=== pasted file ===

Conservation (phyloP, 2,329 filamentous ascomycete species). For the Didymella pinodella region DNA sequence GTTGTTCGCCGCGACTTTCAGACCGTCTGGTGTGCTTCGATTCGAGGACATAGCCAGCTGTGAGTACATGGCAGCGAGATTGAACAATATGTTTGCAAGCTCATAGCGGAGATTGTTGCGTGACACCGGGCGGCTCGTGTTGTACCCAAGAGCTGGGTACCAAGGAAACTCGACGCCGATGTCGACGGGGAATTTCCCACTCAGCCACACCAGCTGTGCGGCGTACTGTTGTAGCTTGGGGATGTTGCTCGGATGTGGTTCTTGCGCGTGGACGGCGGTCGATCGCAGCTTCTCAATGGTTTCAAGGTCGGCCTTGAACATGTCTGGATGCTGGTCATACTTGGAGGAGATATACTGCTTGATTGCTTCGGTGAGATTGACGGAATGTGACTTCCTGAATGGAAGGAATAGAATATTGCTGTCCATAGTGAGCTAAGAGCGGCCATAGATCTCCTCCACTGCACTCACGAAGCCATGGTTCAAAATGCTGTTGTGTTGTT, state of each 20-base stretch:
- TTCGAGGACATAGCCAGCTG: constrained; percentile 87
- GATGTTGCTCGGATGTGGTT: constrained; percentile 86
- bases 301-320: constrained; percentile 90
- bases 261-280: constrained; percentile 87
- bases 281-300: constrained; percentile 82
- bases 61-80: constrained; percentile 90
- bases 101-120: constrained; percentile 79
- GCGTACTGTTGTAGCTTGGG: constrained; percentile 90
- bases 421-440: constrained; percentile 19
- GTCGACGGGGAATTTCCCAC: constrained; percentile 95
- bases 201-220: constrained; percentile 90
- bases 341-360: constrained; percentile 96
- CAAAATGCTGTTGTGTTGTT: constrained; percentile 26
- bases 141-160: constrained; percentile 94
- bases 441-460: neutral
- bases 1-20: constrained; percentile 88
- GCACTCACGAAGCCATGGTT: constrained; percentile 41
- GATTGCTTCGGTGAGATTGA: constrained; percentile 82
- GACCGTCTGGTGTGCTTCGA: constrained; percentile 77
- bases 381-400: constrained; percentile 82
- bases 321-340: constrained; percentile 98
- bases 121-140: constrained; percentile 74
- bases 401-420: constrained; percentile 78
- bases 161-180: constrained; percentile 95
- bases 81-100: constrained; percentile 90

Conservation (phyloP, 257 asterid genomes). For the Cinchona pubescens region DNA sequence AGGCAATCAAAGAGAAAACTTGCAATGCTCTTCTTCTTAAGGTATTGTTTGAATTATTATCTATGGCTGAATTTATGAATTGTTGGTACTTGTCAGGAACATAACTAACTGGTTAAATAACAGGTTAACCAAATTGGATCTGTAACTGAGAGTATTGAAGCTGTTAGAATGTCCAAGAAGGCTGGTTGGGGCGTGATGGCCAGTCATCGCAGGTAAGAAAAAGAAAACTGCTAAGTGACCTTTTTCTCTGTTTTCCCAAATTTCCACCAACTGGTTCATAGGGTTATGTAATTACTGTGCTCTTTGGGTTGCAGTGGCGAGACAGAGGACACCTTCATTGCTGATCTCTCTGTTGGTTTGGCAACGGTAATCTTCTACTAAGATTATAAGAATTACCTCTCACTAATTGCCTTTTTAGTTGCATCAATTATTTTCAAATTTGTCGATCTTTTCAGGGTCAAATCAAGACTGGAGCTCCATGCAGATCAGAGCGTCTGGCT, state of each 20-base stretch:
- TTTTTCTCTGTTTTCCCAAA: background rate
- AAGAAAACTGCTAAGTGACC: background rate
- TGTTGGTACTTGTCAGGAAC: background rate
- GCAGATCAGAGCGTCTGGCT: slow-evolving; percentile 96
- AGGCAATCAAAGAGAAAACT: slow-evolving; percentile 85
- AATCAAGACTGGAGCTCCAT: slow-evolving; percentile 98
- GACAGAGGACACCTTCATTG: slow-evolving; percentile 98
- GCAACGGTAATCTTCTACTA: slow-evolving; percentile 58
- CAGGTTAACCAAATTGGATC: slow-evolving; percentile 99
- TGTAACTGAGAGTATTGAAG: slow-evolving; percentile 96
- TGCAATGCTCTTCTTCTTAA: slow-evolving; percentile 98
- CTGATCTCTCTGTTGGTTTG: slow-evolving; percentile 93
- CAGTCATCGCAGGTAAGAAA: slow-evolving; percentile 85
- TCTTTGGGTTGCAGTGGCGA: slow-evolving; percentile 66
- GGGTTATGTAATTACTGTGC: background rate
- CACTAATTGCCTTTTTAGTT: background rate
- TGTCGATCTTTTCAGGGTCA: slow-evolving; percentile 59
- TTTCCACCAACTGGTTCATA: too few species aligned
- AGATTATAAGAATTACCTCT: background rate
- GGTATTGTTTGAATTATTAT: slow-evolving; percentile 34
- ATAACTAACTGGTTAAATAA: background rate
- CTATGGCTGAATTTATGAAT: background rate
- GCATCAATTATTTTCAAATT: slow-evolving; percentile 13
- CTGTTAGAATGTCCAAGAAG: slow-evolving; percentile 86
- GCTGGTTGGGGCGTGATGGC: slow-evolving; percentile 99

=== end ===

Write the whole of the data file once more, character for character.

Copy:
Conservation (phyloP, 2,329 filamentous ascomycete species). For the Didymella pinodella region DNA sequence GTTGTTCGCCGCGACTTTCAGACCGTCTGGTGTGCTTCGATTCGAGGACATAGCCAGCTGTGAGTACATGGCAGCGAGATTGAACAATATGTTTGCAAGCTCATAGCGGAGATTGTTGCGTGACACCGGGCGGCTCGTGTTGTACCCAAGAGCTGGGTACCAAGGAAACTCGACGCCGATGTCGACGGGGAATTTCCCACTCAGCCACACCAGCTGTGCGGCGTACTGTTGTAGCTTGGGGATGTTGCTCGGATGTGGTTCTTGCGCGTGGACGGCGGTCGATCGCAGCTTCTCAATGGTTTCAAGGTCGGCCTTGAACATGTCTGGATGCTGGTCATACTTGGAGGAGATATACTGCTTGATTGCTTCGGTGAGATTGACGGAATGTGACTTCCTGAATGGAAGGAATAGAATATTGCTGTCCATAGTGAGCTAAGAGCGGCCATAGATCTCCTCCACTGCACTCACGAAGCCATGGTTCAAAATGCTGTTGTGTTGTT, state of each 20-base stretch:
- TTCGAGGACATAGCCAGCTG: constrained; percentile 87
- GATGTTGCTCGGATGTGGTT: constrained; percentile 86
- bases 301-320: constrained; percentile 90
- bases 261-280: constrained; percentile 87
- bases 281-300: constrained; percentile 82
- bases 61-80: constrained; percentile 90
- bases 101-120: constrained; percentile 79
- GCGTACTGTTGTAGCTTGGG: constrained; percentile 90
- bases 421-440: constrained; percentile 19
- GTCGACGGGGAATTTCCCAC: constrained; percentile 95
- bases 201-220: constrained; percentile 90
- bases 341-360: constrained; percentile 96
- CAAAATGCTGTTGTGTTGTT: constrained; percentile 26
- bases 141-160: constrained; percentile 94
- bases 441-460: neutral
- bases 1-20: constrained; percentile 88
- GCACTCACGAAGCCATGGTT: constrained; percentile 41
- GATTGCTTCGGTGAGATTGA: constrained; percentile 82
- GACCGTCTGGTGTGCTTCGA: constrained; percentile 77
- bases 381-400: constrained; percentile 82
- bases 321-340: constrained; percentile 98
- bases 121-140: constrained; percentile 74
- bases 401-420: constrained; percentile 78
- bases 161-180: constrained; percentile 95
- bases 81-100: constrained; percentile 90

Conservation (phyloP, 257 asterid genomes). For the Cinchona pubescens region DNA sequence AGGCAATCAAAGAGAAAACTTGCAATGCTCTTCTTCTTAAGGTATTGTTTGAATTATTATCTATGGCTGAATTTATGAATTGTTGGTACTTGTCAGGAACATAACTAACTGGTTAAATAACAGGTTAACCAAATTGGATCTGTAACTGAGAGTATTGAAGCTGTTAGAATGTCCAAGAAGGCTGGTTGGGGCGTGATGGCCAGTCATCGCAGGTAAGAAAAAGAAAACTGCTAAGTGACCTTTTTCTCTGTTTTCCCAAATTTCCACCAACTGGTTCATAGGGTTATGTAATTACTGTGCTCTTTGGGTTGCAGTGGCGAGACAGAGGACACCTTCATTGCTGATCTCTCTGTTGGTTTGGCAACGGTAATCTTCTACTAAGATTATAAGAATTACCTCTCACTAATTGCCTTTTTAGTTGCATCAATTATTTTCAAATTTGTCGATCTTTTCAGGGTCAAATCAAGACTGGAGCTCCATGCAGATCAGAGCGTCTGGCT, state of each 20-base stretch:
- TTTTTCTCTGTTTTCCCAAA: background rate
- AAGAAAACTGCTAAGTGACC: background rate
- TGTTGGTACTTGTCAGGAAC: background rate
- GCAGATCAGAGCGTCTGGCT: slow-evolving; percentile 96
- AGGCAATCAAAGAGAAAACT: slow-evolving; percentile 85
- AATCAAGACTGGAGCTCCAT: slow-evolving; percentile 98
- GACAGAGGACACCTTCATTG: slow-evolving; percentile 98
- GCAACGGTAATCTTCTACTA: slow-evolving; percentile 58
- CAGGTTAACCAAATTGGATC: slow-evolving; percentile 99
- TGTAACTGAGAGTATTGAAG: slow-evolving; percentile 96
- TGCAATGCTCTTCTTCTTAA: slow-evolving; percentile 98
- CTGATCTCTCTGTTGGTTTG: slow-evolving; percentile 93
- CAGTCATCGCAGGTAAGAAA: slow-evolving; percentile 85
- TCTTTGGGTTGCAGTGGCGA: slow-evolving; percentile 66
- GGGTTATGTAATTACTGTGC: background rate
- CACTAATTGCCTTTTTAGTT: background rate
- TGTCGATCTTTTCAGGGTCA: slow-evolving; percentile 59
- TTTCCACCAACTGGTTCATA: too few species aligned
- AGATTATAAGAATTACCTCT: background rate
- GGTATTGTTTGAATTATTAT: slow-evolving; percentile 34
- ATAACTAACTGGTTAAATAA: background rate
- CTATGGCTGAATTTATGAAT: background rate
- GCATCAATTATTTTCAAATT: slow-evolving; percentile 13
- CTGTTAGAATGTCCAAGAAG: slow-evolving; percentile 86
- GCTGGTTGGGGCGTGATGGC: slow-evolving; percentile 99